NB asks residents to help fool new students into staying

NB asks residents to help fool new students into staying

New Brunswick — As the 2015-16 academic year begins, the provincial government is once again asking all of New Brunswick’s residents to work together to cover up just how bad it really is in the province so as not to scare away the new students who have moved in.

In a letter mailed to all permanent residents, the Office of the Premier mentioned specific issues that tend to quickly alienate anyone who is in the province longer than a few weeks, and highlighted some exciting new initiatives to force them to stay.

“One of our ingenious new youth-retention tactics was to cut the tuition rebate, which gave money back to students who were then using it to move away; cutting the rebate encourages the use of student loans, which puts them in debt and forces them to work at one of our many call centres for the rest of their lives,” read the letter.

Residents are advised not to bring up certain topics around students, such as the high unemployment rate, obesity rate, illiteracy rate, low minimum wage, general depressing vibe in the province, etc.

They are instead encouraged to passive-aggressively plant the idea in the students’ minds that they can’t do any better than New Brunswick, using phrases such as:

“They just aren’t nice out West like we are here”;
“You’re looking a little fat today. People aren’t used to that out West”;
“We have a small population, so you’re really appreciated here. You won’t get that anywhere else”;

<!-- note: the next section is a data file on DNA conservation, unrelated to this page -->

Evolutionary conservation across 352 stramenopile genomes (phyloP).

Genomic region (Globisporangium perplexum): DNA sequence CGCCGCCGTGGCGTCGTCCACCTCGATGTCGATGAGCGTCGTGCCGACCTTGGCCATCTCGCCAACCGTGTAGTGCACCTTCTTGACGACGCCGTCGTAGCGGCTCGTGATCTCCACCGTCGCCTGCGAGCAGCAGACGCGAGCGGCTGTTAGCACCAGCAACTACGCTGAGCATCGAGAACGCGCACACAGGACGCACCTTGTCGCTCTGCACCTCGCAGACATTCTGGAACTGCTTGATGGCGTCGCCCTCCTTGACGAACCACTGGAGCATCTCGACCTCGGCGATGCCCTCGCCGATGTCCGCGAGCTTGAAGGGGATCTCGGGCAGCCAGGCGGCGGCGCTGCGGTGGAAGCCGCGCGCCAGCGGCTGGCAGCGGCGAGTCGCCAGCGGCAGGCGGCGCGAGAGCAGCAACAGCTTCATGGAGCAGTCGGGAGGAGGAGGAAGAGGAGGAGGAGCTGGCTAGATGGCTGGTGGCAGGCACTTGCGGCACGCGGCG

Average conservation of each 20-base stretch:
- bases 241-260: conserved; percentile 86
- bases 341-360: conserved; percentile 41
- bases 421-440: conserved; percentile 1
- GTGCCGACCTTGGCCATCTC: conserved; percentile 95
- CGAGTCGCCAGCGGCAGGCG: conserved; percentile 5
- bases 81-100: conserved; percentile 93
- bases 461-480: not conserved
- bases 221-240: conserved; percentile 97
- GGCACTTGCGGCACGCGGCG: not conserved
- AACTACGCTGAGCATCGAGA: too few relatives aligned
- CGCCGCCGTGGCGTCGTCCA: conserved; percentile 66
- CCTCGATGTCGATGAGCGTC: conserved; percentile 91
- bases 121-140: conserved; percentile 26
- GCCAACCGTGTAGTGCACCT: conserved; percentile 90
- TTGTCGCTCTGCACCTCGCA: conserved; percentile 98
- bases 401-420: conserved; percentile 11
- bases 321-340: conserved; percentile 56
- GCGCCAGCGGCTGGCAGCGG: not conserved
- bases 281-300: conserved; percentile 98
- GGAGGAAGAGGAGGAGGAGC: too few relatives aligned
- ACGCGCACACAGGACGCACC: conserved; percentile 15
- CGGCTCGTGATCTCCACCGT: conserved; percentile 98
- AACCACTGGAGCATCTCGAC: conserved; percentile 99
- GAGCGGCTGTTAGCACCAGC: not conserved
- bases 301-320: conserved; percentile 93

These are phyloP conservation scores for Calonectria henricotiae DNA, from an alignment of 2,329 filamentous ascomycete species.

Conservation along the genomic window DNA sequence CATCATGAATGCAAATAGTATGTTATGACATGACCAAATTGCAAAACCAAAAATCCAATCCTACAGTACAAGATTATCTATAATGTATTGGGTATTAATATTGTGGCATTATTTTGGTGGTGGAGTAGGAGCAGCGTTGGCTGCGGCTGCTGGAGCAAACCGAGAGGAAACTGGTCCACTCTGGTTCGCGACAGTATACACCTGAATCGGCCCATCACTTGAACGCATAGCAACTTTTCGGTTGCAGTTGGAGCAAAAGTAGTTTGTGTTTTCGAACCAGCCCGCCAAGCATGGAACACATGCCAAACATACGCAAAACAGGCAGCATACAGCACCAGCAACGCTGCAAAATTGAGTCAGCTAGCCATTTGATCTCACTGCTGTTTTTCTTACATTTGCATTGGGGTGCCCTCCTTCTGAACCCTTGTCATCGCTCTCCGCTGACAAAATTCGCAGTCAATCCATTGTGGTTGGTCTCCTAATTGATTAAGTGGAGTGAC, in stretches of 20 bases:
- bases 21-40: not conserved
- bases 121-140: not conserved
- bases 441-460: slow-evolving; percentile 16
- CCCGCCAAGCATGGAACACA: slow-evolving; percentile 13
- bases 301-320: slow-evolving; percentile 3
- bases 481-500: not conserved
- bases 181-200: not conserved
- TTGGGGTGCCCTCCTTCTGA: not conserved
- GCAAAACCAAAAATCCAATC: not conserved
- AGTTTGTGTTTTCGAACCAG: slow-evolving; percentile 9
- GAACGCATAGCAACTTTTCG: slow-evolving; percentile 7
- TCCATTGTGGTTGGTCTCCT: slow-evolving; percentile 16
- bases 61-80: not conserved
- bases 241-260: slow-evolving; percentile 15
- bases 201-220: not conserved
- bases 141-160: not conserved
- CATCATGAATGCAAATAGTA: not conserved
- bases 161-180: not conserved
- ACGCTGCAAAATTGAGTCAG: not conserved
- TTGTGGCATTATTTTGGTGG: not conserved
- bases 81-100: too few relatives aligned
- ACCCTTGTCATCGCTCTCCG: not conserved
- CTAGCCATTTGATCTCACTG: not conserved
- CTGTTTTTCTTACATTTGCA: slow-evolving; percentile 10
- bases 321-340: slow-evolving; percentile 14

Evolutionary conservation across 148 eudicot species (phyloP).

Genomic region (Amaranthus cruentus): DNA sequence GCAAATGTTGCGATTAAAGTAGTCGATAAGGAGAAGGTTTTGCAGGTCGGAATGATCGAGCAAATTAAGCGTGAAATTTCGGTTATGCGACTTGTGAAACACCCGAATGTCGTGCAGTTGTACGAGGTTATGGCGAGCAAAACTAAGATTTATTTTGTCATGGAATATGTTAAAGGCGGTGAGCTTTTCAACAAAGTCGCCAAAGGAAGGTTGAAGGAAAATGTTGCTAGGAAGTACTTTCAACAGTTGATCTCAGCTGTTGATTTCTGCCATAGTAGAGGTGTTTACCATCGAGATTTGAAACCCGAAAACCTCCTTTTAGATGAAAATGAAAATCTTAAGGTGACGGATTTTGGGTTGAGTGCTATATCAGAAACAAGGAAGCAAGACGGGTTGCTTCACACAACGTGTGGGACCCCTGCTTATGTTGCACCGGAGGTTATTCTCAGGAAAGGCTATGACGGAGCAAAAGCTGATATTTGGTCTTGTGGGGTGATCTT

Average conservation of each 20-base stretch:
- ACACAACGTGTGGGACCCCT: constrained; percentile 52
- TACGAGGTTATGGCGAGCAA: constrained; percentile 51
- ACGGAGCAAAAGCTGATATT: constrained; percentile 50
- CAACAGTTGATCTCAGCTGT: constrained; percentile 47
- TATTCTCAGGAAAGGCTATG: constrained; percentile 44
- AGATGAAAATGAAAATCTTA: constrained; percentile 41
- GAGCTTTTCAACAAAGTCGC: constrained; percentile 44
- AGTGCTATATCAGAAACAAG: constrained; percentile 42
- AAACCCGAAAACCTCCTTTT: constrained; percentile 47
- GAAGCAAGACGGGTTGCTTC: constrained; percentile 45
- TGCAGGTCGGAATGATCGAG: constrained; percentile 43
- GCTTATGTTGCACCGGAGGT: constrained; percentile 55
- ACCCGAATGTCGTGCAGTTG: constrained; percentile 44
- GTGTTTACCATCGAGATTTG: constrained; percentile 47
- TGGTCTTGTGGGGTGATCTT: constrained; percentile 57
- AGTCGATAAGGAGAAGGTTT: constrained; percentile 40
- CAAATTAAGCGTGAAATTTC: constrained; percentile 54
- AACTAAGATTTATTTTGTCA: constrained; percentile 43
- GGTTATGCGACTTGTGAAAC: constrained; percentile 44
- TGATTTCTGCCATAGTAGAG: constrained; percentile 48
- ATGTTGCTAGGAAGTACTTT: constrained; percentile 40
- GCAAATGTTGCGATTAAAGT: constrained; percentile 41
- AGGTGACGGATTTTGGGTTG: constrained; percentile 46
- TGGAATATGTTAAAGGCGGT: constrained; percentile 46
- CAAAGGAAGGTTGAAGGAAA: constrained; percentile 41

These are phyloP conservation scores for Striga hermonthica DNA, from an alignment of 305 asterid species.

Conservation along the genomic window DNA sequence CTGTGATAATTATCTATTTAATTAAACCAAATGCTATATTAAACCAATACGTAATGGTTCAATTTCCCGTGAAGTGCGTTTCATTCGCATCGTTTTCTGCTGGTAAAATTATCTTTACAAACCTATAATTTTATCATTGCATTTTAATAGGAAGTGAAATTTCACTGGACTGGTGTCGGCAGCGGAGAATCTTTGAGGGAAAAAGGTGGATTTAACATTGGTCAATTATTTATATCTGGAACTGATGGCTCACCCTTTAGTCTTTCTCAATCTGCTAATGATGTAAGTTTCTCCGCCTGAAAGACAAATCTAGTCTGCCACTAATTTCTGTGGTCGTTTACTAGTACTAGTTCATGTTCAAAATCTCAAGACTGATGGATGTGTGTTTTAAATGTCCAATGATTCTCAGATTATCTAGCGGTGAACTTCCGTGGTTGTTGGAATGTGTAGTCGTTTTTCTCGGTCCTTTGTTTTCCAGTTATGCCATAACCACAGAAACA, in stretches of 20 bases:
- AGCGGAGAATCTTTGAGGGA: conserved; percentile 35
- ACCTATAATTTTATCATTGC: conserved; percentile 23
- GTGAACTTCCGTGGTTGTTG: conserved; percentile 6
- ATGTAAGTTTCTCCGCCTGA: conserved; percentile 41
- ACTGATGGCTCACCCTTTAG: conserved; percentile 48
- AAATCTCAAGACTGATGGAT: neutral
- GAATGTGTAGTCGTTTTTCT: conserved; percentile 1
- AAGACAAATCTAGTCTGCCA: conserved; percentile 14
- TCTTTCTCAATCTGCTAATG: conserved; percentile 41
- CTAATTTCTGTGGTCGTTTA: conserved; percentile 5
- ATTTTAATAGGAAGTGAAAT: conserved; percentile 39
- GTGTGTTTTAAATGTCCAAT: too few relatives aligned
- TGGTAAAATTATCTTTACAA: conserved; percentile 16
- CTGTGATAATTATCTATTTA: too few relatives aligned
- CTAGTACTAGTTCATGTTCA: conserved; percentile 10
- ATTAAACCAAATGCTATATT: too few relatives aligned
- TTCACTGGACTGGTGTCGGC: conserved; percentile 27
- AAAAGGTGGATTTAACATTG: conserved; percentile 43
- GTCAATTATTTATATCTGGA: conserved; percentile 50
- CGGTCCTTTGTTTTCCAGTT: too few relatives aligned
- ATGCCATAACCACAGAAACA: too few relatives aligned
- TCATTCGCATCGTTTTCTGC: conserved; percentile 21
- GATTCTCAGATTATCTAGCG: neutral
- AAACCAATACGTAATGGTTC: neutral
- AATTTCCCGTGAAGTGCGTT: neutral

“Once you step foot here, you never need to leave. Ever. You can spend your whole life here”; and
“Would you rather be a small fish in a big pond, or a big fish in a small pond?”

Other listed topics “to keep on the down-low” include:

-High beer prices in pubs
-Many ugly industrial landscapes in cities
-Terrible road conditions
-English and French can’t get along

Dr. Naresh Supreet, a sociology professor at Mount Allison University, says that these tactics are harmful to the province in the long run.

“We need to encourage our youth to go forth and experience important things, learn new skills, and then come back and bring that into the province. Otherwise, we may never change as a society here. It’s natural for youth to want to leave their home. Rather than trying to force them to stay, let’s encourage youth who feel the same way from elsewhere to come here,” explained Supreet.

New Brunswick RCMP are seeking to arrest Dr. Supreet on charges of public mischief and inciting a riot.

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